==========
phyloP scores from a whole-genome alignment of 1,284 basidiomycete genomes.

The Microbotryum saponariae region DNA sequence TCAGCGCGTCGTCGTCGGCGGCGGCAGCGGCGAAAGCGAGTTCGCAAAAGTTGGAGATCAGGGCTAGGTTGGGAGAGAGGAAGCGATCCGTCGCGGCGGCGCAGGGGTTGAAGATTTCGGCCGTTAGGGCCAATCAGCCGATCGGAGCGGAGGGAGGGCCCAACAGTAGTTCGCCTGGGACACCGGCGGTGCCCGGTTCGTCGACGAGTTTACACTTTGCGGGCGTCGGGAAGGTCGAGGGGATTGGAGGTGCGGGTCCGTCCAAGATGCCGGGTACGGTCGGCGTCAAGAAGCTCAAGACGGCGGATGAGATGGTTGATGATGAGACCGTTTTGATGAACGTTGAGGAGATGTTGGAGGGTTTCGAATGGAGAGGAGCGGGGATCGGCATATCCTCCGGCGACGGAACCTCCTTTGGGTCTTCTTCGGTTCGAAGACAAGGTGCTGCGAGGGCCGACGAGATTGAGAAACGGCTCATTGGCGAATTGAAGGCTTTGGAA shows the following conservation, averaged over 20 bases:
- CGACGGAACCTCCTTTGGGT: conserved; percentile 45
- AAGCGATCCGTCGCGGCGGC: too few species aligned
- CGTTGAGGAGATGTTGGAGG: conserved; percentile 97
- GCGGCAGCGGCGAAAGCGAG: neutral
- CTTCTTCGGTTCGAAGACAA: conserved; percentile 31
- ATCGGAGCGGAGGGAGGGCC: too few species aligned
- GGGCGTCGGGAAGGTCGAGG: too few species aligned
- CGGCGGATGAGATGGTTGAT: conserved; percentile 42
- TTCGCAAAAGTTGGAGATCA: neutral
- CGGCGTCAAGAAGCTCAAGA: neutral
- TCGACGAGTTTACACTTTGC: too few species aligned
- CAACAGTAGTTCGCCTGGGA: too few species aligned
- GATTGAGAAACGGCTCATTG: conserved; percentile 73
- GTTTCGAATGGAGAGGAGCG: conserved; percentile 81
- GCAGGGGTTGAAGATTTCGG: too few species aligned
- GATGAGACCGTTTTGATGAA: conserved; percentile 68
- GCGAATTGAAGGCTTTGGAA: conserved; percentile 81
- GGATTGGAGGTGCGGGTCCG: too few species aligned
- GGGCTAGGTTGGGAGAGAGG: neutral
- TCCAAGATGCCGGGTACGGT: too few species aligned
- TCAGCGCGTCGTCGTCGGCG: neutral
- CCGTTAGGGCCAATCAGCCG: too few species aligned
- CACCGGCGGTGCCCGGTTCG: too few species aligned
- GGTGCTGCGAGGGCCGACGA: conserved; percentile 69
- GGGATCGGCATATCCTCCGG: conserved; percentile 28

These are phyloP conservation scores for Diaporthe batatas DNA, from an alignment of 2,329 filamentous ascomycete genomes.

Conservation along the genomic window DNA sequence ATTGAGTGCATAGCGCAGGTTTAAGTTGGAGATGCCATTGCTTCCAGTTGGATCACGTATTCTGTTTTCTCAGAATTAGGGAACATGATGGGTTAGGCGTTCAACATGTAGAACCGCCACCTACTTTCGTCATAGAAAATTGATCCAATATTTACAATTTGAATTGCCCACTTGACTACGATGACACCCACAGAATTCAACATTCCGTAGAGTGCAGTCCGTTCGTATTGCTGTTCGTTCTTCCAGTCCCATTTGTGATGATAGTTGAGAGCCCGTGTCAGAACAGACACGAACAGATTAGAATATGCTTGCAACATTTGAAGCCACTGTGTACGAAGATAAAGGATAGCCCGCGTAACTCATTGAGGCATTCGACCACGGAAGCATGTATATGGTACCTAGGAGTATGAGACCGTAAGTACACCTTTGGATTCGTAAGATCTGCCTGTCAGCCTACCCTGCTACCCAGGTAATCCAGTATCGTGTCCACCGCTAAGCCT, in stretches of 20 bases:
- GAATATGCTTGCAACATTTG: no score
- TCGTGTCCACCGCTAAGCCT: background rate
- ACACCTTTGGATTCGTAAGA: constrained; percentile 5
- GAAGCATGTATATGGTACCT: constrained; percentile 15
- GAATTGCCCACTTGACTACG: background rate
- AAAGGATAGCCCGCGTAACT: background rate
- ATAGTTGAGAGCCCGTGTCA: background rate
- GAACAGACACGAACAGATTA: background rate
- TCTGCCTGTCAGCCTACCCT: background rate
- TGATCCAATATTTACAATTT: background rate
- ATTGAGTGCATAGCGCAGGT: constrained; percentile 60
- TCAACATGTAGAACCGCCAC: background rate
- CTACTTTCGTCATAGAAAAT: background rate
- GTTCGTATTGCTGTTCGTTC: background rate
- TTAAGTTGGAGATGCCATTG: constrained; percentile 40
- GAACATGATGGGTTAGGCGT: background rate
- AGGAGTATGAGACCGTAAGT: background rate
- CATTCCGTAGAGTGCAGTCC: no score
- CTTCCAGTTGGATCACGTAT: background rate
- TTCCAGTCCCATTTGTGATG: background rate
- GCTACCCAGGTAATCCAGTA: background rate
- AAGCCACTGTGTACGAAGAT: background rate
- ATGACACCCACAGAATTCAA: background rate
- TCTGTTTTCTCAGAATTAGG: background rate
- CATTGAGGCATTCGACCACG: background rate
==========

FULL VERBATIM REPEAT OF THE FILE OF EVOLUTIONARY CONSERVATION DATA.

phyloP scores from a whole-genome alignment of 1,284 basidiomycete genomes.

The Microbotryum saponariae region DNA sequence TCAGCGCGTCGTCGTCGGCGGCGGCAGCGGCGAAAGCGAGTTCGCAAAAGTTGGAGATCAGGGCTAGGTTGGGAGAGAGGAAGCGATCCGTCGCGGCGGCGCAGGGGTTGAAGATTTCGGCCGTTAGGGCCAATCAGCCGATCGGAGCGGAGGGAGGGCCCAACAGTAGTTCGCCTGGGACACCGGCGGTGCCCGGTTCGTCGACGAGTTTACACTTTGCGGGCGTCGGGAAGGTCGAGGGGATTGGAGGTGCGGGTCCGTCCAAGATGCCGGGTACGGTCGGCGTCAAGAAGCTCAAGACGGCGGATGAGATGGTTGATGATGAGACCGTTTTGATGAACGTTGAGGAGATGTTGGAGGGTTTCGAATGGAGAGGAGCGGGGATCGGCATATCCTCCGGCGACGGAACCTCCTTTGGGTCTTCTTCGGTTCGAAGACAAGGTGCTGCGAGGGCCGACGAGATTGAGAAACGGCTCATTGGCGAATTGAAGGCTTTGGAA shows the following conservation, averaged over 20 bases:
- CGACGGAACCTCCTTTGGGT: conserved; percentile 45
- AAGCGATCCGTCGCGGCGGC: too few species aligned
- CGTTGAGGAGATGTTGGAGG: conserved; percentile 97
- GCGGCAGCGGCGAAAGCGAG: neutral
- CTTCTTCGGTTCGAAGACAA: conserved; percentile 31
- ATCGGAGCGGAGGGAGGGCC: too few species aligned
- GGGCGTCGGGAAGGTCGAGG: too few species aligned
- CGGCGGATGAGATGGTTGAT: conserved; percentile 42
- TTCGCAAAAGTTGGAGATCA: neutral
- CGGCGTCAAGAAGCTCAAGA: neutral
- TCGACGAGTTTACACTTTGC: too few species aligned
- CAACAGTAGTTCGCCTGGGA: too few species aligned
- GATTGAGAAACGGCTCATTG: conserved; percentile 73
- GTTTCGAATGGAGAGGAGCG: conserved; percentile 81
- GCAGGGGTTGAAGATTTCGG: too few species aligned
- GATGAGACCGTTTTGATGAA: conserved; percentile 68
- GCGAATTGAAGGCTTTGGAA: conserved; percentile 81
- GGATTGGAGGTGCGGGTCCG: too few species aligned
- GGGCTAGGTTGGGAGAGAGG: neutral
- TCCAAGATGCCGGGTACGGT: too few species aligned
- TCAGCGCGTCGTCGTCGGCG: neutral
- CCGTTAGGGCCAATCAGCCG: too few species aligned
- CACCGGCGGTGCCCGGTTCG: too few species aligned
- GGTGCTGCGAGGGCCGACGA: conserved; percentile 69
- GGGATCGGCATATCCTCCGG: conserved; percentile 28

These are phyloP conservation scores for Diaporthe batatas DNA, from an alignment of 2,329 filamentous ascomycete genomes.

Conservation along the genomic window DNA sequence ATTGAGTGCATAGCGCAGGTTTAAGTTGGAGATGCCATTGCTTCCAGTTGGATCACGTATTCTGTTTTCTCAGAATTAGGGAACATGATGGGTTAGGCGTTCAACATGTAGAACCGCCACCTACTTTCGTCATAGAAAATTGATCCAATATTTACAATTTGAATTGCCCACTTGACTACGATGACACCCACAGAATTCAACATTCCGTAGAGTGCAGTCCGTTCGTATTGCTGTTCGTTCTTCCAGTCCCATTTGTGATGATAGTTGAGAGCCCGTGTCAGAACAGACACGAACAGATTAGAATATGCTTGCAACATTTGAAGCCACTGTGTACGAAGATAAAGGATAGCCCGCGTAACTCATTGAGGCATTCGACCACGGAAGCATGTATATGGTACCTAGGAGTATGAGACCGTAAGTACACCTTTGGATTCGTAAGATCTGCCTGTCAGCCTACCCTGCTACCCAGGTAATCCAGTATCGTGTCCACCGCTAAGCCT, in stretches of 20 bases:
- GAATATGCTTGCAACATTTG: no score
- TCGTGTCCACCGCTAAGCCT: background rate
- ACACCTTTGGATTCGTAAGA: constrained; percentile 5
- GAAGCATGTATATGGTACCT: constrained; percentile 15
- GAATTGCCCACTTGACTACG: background rate
- AAAGGATAGCCCGCGTAACT: background rate
- ATAGTTGAGAGCCCGTGTCA: background rate
- GAACAGACACGAACAGATTA: background rate
- TCTGCCTGTCAGCCTACCCT: background rate
- TGATCCAATATTTACAATTT: background rate
- ATTGAGTGCATAGCGCAGGT: constrained; percentile 60
- TCAACATGTAGAACCGCCAC: background rate
- CTACTTTCGTCATAGAAAAT: background rate
- GTTCGTATTGCTGTTCGTTC: background rate
- TTAAGTTGGAGATGCCATTG: constrained; percentile 40
- GAACATGATGGGTTAGGCGT: background rate
- AGGAGTATGAGACCGTAAGT: background rate
- CATTCCGTAGAGTGCAGTCC: no score
- CTTCCAGTTGGATCACGTAT: background rate
- TTCCAGTCCCATTTGTGATG: background rate
- GCTACCCAGGTAATCCAGTA: background rate
- AAGCCACTGTGTACGAAGAT: background rate
- ATGACACCCACAGAATTCAA: background rate
- TCTGTTTTCTCAGAATTAGG: background rate
- CATTGAGGCATTCGACCACG: background rate